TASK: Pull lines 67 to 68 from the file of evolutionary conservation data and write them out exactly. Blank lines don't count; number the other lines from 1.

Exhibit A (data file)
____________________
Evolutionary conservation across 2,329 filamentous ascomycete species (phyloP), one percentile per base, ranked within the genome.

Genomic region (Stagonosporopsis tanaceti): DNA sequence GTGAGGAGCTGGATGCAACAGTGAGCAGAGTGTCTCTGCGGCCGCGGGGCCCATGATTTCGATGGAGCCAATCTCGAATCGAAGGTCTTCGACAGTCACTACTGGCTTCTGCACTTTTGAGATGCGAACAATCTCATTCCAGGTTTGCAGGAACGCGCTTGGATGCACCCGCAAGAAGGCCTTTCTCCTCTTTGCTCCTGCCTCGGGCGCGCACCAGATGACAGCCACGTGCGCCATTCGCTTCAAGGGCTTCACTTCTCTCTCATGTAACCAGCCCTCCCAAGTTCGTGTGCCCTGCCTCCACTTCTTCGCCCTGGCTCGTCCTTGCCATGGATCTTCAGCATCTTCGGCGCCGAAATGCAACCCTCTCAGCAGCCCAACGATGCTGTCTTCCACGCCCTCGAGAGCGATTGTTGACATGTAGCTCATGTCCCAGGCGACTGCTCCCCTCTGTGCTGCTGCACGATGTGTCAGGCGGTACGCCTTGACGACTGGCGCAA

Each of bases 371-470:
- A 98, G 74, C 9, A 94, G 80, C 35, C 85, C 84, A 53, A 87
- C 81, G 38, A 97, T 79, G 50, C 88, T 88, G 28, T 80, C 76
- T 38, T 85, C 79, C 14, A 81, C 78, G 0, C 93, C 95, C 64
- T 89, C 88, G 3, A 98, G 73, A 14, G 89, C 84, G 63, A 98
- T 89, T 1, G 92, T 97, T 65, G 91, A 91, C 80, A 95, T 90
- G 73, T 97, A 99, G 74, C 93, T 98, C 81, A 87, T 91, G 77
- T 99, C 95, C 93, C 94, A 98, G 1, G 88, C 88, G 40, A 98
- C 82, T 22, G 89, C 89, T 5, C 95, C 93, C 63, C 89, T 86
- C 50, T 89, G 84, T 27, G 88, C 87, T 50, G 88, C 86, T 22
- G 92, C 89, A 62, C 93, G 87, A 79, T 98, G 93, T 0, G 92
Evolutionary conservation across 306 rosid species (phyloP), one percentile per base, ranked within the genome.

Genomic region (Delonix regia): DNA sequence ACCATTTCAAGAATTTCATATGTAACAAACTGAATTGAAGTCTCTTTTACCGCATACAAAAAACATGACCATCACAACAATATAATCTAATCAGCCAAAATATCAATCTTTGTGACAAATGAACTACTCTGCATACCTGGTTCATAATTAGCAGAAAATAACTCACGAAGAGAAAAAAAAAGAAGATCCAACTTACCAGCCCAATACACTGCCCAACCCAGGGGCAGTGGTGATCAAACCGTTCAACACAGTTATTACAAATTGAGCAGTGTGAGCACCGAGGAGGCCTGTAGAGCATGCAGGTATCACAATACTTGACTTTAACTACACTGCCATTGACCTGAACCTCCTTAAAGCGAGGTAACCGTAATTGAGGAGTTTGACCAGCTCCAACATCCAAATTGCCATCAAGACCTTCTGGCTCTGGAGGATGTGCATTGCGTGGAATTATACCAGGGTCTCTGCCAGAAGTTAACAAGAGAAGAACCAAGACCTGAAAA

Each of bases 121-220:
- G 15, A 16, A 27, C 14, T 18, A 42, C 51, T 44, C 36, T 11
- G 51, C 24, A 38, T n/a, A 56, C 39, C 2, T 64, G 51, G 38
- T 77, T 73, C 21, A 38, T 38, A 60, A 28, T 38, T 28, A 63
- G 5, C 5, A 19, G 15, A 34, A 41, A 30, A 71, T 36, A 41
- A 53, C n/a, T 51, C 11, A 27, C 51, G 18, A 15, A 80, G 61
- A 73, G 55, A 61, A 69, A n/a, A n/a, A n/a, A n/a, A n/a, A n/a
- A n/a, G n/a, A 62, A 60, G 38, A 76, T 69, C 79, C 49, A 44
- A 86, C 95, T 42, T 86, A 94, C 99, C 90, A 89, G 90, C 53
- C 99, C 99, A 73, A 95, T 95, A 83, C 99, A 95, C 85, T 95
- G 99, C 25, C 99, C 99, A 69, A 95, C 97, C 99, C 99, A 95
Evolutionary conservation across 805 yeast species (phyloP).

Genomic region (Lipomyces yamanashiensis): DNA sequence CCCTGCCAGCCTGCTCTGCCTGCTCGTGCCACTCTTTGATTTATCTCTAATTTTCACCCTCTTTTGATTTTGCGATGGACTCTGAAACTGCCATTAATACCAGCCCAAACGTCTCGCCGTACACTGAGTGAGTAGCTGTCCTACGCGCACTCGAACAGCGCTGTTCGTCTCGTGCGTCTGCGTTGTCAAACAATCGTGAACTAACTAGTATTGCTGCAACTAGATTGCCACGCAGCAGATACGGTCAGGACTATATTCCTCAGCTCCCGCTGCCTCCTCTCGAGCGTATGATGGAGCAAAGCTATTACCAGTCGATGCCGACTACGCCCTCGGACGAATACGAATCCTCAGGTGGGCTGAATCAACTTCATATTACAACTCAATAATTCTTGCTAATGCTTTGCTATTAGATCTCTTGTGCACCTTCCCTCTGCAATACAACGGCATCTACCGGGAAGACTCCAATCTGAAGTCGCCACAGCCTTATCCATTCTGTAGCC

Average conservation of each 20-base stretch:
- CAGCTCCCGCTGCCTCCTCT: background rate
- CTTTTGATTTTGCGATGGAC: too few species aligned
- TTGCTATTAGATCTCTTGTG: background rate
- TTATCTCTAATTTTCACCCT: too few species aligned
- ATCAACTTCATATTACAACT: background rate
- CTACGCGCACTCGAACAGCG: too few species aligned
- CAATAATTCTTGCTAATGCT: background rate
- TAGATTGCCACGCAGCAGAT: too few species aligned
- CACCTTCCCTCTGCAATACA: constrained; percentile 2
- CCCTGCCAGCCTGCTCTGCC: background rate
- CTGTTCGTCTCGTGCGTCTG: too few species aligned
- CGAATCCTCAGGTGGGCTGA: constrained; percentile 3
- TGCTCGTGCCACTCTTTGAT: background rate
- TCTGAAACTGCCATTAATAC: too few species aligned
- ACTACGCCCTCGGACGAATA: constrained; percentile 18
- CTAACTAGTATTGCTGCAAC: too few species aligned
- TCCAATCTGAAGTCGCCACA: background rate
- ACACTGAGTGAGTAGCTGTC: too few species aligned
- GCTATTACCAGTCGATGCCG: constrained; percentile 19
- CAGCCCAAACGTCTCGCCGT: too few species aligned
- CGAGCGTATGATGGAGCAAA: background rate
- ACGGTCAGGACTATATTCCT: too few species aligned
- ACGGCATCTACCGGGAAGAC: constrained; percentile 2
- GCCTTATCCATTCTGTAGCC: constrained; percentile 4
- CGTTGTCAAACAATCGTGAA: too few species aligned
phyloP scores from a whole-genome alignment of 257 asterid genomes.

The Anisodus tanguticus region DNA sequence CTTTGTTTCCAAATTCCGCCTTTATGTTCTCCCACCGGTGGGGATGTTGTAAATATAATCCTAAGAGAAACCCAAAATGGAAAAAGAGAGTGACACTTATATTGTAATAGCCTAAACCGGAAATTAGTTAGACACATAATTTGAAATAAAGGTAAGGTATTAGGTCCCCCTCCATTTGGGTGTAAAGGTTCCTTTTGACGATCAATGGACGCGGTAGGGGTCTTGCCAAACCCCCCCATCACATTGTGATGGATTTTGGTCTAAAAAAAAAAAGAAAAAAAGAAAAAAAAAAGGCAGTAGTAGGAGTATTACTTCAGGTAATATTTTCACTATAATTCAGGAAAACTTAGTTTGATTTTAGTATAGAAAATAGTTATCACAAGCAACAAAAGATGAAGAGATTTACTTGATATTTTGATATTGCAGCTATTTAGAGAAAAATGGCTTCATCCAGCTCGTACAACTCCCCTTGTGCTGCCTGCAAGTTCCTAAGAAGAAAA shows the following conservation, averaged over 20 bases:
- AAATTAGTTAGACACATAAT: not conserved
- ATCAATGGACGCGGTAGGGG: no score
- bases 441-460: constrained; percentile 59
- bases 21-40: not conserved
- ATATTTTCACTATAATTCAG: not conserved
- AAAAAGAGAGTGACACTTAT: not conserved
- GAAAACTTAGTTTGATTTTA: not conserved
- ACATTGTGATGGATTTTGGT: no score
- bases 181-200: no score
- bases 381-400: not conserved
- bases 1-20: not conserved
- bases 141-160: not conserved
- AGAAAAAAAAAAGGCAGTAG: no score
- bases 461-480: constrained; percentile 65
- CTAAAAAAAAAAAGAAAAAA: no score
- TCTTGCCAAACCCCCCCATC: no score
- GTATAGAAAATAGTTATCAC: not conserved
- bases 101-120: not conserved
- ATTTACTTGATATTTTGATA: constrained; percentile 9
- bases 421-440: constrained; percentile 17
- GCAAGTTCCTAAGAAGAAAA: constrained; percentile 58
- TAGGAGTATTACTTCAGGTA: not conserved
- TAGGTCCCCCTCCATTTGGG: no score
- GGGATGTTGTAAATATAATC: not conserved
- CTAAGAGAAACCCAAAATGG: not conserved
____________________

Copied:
- bases 1-20: not conserved
- bases 141-160: not conserved